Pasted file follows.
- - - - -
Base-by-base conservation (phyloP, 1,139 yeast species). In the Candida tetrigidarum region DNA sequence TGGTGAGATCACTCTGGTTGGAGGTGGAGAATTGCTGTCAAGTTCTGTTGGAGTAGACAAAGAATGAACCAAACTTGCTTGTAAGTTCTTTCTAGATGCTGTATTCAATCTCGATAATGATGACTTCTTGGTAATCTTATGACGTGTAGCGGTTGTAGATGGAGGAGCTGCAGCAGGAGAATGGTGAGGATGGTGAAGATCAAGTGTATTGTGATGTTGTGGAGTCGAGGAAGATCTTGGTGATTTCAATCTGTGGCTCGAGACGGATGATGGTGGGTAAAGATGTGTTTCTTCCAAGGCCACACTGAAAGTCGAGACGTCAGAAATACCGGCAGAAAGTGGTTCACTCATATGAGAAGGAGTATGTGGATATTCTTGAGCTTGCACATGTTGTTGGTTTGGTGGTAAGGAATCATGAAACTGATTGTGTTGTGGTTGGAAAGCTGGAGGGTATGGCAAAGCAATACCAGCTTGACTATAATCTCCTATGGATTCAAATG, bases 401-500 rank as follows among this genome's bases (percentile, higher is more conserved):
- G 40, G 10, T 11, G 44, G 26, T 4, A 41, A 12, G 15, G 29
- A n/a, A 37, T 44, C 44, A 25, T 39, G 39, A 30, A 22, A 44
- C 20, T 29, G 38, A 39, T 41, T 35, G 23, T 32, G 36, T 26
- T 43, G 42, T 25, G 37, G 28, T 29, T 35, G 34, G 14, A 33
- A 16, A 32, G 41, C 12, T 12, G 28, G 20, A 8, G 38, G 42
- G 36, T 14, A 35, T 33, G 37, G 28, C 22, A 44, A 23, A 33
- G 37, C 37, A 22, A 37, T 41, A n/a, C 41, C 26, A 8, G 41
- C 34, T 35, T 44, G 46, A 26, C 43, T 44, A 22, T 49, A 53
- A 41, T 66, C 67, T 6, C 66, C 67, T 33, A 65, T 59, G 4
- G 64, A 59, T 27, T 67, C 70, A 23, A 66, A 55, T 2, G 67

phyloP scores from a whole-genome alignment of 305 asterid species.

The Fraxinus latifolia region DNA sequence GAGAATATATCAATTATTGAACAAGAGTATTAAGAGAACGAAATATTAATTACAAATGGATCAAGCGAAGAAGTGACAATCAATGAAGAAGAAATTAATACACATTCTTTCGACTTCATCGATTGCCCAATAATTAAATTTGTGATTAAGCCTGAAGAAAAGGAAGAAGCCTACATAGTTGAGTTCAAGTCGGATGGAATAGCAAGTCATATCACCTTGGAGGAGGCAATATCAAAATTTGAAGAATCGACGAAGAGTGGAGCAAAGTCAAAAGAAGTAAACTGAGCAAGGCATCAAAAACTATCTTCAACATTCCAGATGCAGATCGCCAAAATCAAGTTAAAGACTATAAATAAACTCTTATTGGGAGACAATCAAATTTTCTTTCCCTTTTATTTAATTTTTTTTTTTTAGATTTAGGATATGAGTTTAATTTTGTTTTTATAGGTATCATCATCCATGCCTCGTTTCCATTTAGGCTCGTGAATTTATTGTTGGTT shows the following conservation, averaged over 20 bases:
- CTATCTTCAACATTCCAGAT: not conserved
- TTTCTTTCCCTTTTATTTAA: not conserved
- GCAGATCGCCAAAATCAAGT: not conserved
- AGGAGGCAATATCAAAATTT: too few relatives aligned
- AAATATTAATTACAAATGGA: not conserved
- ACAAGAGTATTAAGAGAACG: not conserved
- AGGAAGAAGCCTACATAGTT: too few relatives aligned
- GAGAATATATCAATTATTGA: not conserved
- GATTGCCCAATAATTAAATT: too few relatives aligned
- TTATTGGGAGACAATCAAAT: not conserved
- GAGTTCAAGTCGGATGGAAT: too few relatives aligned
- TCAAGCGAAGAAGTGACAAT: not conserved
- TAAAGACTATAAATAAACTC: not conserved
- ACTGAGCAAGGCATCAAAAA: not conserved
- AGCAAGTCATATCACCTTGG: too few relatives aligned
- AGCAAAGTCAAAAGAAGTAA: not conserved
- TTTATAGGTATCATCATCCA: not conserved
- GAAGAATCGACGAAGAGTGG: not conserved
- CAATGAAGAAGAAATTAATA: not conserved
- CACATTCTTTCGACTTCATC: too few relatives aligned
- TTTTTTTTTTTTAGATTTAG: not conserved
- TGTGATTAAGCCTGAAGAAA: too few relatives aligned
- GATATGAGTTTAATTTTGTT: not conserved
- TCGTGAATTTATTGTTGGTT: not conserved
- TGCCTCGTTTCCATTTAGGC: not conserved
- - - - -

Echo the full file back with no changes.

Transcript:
Base-by-base conservation (phyloP, 1,139 yeast species). In the Candida tetrigidarum region DNA sequence TGGTGAGATCACTCTGGTTGGAGGTGGAGAATTGCTGTCAAGTTCTGTTGGAGTAGACAAAGAATGAACCAAACTTGCTTGTAAGTTCTTTCTAGATGCTGTATTCAATCTCGATAATGATGACTTCTTGGTAATCTTATGACGTGTAGCGGTTGTAGATGGAGGAGCTGCAGCAGGAGAATGGTGAGGATGGTGAAGATCAAGTGTATTGTGATGTTGTGGAGTCGAGGAAGATCTTGGTGATTTCAATCTGTGGCTCGAGACGGATGATGGTGGGTAAAGATGTGTTTCTTCCAAGGCCACACTGAAAGTCGAGACGTCAGAAATACCGGCAGAAAGTGGTTCACTCATATGAGAAGGAGTATGTGGATATTCTTGAGCTTGCACATGTTGTTGGTTTGGTGGTAAGGAATCATGAAACTGATTGTGTTGTGGTTGGAAAGCTGGAGGGTATGGCAAAGCAATACCAGCTTGACTATAATCTCCTATGGATTCAAATG, bases 401-500 rank as follows among this genome's bases (percentile, higher is more conserved):
- G 40, G 10, T 11, G 44, G 26, T 4, A 41, A 12, G 15, G 29
- A n/a, A 37, T 44, C 44, A 25, T 39, G 39, A 30, A 22, A 44
- C 20, T 29, G 38, A 39, T 41, T 35, G 23, T 32, G 36, T 26
- T 43, G 42, T 25, G 37, G 28, T 29, T 35, G 34, G 14, A 33
- A 16, A 32, G 41, C 12, T 12, G 28, G 20, A 8, G 38, G 42
- G 36, T 14, A 35, T 33, G 37, G 28, C 22, A 44, A 23, A 33
- G 37, C 37, A 22, A 37, T 41, A n/a, C 41, C 26, A 8, G 41
- C 34, T 35, T 44, G 46, A 26, C 43, T 44, A 22, T 49, A 53
- A 41, T 66, C 67, T 6, C 66, C 67, T 33, A 65, T 59, G 4
- G 64, A 59, T 27, T 67, C 70, A 23, A 66, A 55, T 2, G 67

phyloP scores from a whole-genome alignment of 305 asterid species.

The Fraxinus latifolia region DNA sequence GAGAATATATCAATTATTGAACAAGAGTATTAAGAGAACGAAATATTAATTACAAATGGATCAAGCGAAGAAGTGACAATCAATGAAGAAGAAATTAATACACATTCTTTCGACTTCATCGATTGCCCAATAATTAAATTTGTGATTAAGCCTGAAGAAAAGGAAGAAGCCTACATAGTTGAGTTCAAGTCGGATGGAATAGCAAGTCATATCACCTTGGAGGAGGCAATATCAAAATTTGAAGAATCGACGAAGAGTGGAGCAAAGTCAAAAGAAGTAAACTGAGCAAGGCATCAAAAACTATCTTCAACATTCCAGATGCAGATCGCCAAAATCAAGTTAAAGACTATAAATAAACTCTTATTGGGAGACAATCAAATTTTCTTTCCCTTTTATTTAATTTTTTTTTTTTAGATTTAGGATATGAGTTTAATTTTGTTTTTATAGGTATCATCATCCATGCCTCGTTTCCATTTAGGCTCGTGAATTTATTGTTGGTT shows the following conservation, averaged over 20 bases:
- CTATCTTCAACATTCCAGAT: not conserved
- TTTCTTTCCCTTTTATTTAA: not conserved
- GCAGATCGCCAAAATCAAGT: not conserved
- AGGAGGCAATATCAAAATTT: too few relatives aligned
- AAATATTAATTACAAATGGA: not conserved
- ACAAGAGTATTAAGAGAACG: not conserved
- AGGAAGAAGCCTACATAGTT: too few relatives aligned
- GAGAATATATCAATTATTGA: not conserved
- GATTGCCCAATAATTAAATT: too few relatives aligned
- TTATTGGGAGACAATCAAAT: not conserved
- GAGTTCAAGTCGGATGGAAT: too few relatives aligned
- TCAAGCGAAGAAGTGACAAT: not conserved
- TAAAGACTATAAATAAACTC: not conserved
- ACTGAGCAAGGCATCAAAAA: not conserved
- AGCAAGTCATATCACCTTGG: too few relatives aligned
- AGCAAAGTCAAAAGAAGTAA: not conserved
- TTTATAGGTATCATCATCCA: not conserved
- GAAGAATCGACGAAGAGTGG: not conserved
- CAATGAAGAAGAAATTAATA: not conserved
- CACATTCTTTCGACTTCATC: too few relatives aligned
- TTTTTTTTTTTTAGATTTAG: not conserved
- TGTGATTAAGCCTGAAGAAA: too few relatives aligned
- GATATGAGTTTAATTTTGTT: not conserved
- TCGTGAATTTATTGTTGGTT: not conserved
- TGCCTCGTTTCCATTTAGGC: not conserved